Decoder Ring :: Chuck E. Cheese Pizza War

My grandmother took my sister and I to a Chuck E. Cheese in the 80s when we were much too old for Chuck E. Cheese.  From this podcast I learned that the audioanimatronic shows were intended for adults and that they no longer exist at Chuck E. Cheese today.  And that’s just the beginning of a lot of strange stories.

Fresh Air :: How Ordinary People Got Us To The Moon

Some great stories of the unheralded people behind the race to the moon.

Have You Heard? :: White Homebuyers, Black Neighborhoods and the Future of Urban Schools

Hub History :: Boston Marriages in Literature and Life

The history of romantic relationships between women in 19th century Boston.

Smithsonian Sidedoor :: The Worst Video Game Ever

I remember playing E.T.: The Game as a child and constantly falling into pits.  The @#*!! pits!!!!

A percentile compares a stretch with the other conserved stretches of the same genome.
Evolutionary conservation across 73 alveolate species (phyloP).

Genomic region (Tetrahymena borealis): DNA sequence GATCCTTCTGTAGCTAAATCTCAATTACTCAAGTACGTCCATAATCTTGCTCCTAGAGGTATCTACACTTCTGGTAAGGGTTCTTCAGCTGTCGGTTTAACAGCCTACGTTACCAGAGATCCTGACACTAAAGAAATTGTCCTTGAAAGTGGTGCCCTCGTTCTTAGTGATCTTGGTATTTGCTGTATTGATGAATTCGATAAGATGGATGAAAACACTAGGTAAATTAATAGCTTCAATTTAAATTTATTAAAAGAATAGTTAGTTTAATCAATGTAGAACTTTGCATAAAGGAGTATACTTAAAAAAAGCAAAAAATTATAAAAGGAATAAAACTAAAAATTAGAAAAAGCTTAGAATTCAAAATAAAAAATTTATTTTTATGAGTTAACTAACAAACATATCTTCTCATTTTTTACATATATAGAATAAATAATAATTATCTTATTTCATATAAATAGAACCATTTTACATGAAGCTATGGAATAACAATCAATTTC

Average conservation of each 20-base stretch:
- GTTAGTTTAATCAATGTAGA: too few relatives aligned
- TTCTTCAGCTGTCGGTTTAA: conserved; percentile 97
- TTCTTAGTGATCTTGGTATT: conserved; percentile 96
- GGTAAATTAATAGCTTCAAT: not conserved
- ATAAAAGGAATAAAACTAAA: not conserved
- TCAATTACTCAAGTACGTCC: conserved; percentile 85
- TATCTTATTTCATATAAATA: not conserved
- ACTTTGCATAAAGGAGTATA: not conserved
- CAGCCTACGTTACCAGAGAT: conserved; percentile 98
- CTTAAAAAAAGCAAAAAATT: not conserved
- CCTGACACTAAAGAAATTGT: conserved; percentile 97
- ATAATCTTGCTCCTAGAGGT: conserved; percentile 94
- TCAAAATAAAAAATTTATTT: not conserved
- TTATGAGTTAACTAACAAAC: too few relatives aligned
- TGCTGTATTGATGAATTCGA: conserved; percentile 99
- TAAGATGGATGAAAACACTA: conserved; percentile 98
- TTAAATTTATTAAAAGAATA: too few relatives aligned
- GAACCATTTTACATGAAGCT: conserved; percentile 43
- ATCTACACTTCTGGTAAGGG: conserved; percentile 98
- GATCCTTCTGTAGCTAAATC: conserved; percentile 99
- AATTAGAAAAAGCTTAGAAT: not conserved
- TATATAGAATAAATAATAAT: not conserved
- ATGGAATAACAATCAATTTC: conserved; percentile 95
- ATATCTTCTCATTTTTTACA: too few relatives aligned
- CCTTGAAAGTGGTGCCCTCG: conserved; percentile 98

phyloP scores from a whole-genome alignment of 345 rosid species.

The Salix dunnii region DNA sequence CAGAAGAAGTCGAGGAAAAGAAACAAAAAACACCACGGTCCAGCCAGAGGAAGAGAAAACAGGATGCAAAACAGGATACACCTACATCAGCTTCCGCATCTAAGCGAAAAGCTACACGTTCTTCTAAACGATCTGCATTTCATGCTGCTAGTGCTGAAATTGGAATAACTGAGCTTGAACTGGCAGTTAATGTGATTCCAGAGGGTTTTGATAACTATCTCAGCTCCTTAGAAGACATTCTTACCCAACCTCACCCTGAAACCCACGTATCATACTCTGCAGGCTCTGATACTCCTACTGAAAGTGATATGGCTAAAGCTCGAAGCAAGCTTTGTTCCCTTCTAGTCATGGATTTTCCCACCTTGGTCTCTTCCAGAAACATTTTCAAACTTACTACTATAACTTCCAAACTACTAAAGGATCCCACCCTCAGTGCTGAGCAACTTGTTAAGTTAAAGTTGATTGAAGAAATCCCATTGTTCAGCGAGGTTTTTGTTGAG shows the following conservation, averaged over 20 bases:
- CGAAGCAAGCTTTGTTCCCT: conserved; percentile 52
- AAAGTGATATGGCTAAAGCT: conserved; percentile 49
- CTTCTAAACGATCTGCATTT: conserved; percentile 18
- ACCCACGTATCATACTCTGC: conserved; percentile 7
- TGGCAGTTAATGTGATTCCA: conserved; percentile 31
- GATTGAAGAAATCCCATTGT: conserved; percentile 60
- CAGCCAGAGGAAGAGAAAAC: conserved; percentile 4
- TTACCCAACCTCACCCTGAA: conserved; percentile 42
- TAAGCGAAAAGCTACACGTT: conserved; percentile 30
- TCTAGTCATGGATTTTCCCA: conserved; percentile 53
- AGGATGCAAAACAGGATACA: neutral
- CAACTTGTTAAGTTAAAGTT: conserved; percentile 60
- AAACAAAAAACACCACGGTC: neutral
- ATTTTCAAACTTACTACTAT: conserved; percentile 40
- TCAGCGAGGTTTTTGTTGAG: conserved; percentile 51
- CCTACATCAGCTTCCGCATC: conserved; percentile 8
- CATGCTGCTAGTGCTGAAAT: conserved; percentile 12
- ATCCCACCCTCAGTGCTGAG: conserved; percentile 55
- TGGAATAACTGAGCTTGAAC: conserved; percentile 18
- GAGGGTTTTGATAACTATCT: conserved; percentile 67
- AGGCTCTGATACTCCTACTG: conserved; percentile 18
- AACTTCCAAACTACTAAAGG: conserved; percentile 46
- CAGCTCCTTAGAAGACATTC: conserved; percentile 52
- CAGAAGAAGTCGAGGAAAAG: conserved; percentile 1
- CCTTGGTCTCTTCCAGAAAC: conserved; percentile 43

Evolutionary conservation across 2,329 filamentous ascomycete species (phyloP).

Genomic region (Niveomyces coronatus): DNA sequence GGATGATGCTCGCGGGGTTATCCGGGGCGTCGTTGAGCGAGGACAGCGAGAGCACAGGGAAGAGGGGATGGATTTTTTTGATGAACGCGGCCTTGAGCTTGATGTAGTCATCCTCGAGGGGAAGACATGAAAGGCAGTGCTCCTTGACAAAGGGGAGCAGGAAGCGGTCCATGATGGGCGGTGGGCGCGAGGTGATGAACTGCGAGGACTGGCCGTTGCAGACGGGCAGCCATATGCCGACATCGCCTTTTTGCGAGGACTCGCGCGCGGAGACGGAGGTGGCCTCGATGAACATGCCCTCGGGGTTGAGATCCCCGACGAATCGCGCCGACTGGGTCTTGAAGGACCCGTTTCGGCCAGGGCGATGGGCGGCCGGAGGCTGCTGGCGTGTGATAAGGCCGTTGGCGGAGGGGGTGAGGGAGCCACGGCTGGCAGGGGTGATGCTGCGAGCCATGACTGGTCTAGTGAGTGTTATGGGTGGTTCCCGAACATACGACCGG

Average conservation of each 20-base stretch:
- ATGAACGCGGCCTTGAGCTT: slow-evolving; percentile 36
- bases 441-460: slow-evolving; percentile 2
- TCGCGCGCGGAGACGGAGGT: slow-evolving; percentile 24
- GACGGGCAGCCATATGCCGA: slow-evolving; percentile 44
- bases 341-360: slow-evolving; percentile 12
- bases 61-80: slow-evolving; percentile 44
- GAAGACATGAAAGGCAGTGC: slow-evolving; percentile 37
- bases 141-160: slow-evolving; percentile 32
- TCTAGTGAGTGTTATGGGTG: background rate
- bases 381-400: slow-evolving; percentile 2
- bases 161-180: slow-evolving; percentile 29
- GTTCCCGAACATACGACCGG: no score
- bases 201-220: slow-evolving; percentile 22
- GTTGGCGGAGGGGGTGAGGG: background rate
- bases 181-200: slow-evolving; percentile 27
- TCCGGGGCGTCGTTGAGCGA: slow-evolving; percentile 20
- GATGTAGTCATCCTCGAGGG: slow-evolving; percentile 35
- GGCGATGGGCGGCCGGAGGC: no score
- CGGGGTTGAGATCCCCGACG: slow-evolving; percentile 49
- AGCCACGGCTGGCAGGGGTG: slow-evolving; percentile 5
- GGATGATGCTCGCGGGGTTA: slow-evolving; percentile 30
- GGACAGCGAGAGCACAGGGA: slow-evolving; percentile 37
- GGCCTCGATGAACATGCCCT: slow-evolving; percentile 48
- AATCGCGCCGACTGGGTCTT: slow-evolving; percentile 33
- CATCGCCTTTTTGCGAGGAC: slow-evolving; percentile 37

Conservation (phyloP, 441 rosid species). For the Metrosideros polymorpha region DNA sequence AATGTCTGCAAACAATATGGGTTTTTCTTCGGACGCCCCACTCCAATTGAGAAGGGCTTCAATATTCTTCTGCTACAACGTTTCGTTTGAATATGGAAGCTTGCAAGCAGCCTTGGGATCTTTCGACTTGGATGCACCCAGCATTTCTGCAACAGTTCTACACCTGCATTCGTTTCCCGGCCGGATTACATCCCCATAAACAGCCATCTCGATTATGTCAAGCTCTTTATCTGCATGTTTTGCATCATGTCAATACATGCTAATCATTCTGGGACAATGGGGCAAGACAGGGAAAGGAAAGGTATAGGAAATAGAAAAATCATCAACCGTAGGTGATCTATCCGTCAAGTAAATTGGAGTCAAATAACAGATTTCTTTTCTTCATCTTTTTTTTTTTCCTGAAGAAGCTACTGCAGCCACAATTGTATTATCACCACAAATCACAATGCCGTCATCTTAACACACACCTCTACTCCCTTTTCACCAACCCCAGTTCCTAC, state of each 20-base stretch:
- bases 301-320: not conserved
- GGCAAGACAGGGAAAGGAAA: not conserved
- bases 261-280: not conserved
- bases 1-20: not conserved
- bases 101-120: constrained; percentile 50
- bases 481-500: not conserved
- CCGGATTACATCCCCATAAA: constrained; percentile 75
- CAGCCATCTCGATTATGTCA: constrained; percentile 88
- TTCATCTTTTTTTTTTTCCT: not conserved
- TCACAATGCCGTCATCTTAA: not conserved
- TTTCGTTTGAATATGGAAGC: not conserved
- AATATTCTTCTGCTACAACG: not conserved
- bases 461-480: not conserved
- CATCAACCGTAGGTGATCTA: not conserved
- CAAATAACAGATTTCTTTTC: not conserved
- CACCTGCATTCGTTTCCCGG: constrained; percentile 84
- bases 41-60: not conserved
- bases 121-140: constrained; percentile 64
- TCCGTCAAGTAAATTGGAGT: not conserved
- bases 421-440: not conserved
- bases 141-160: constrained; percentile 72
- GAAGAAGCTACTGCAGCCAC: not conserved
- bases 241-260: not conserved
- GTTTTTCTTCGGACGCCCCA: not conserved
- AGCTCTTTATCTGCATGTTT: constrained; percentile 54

StoryCorps :: Remembering Stonewall: 50 Years Later

First-person stories of the riot that changed the world.

WBUR News :: Should Massachusetts Change Its Flag?

Massachusetts’ flag is boring and features a racial stereotype.  We can do better.


Running tally of 2019 Podcast of the Week appearances:

Podcasts of the Week Ending June 1


Futility Closet :: The General Slocum

The grim history of the worst maritime disaster in New York City.

Best of the Left :: Our built environment shapes society and vice versa

The issues of increasing urban density, building social housing, and deprioritizing the automobile in cities are near and dear in my heart. And yet, even Leftists tend to fall into the pro-car/pro-sprawl trap, so it’s good to hear these arguments for a more livable urbanism.

Hub History  ::  Love is Love: John Adams and Marriage Equality 

It seems like yesterday, but 15 years have passed since Massachusetts became the first state to perform legal same-sex marriages.  Here’s the history of how that came to be.

Sound Opinions  ::  De La Soul’s Three Feet High and Rising

I have a lot of nostalgia for De La Soul’s debut album which came out when I was a nerdy high school student.  The Sound Opinions crew explore how the album was created and explain why it’s so hard to find the album today.

Hit Parade :: The Invisible Miracle Sledgehammer Edition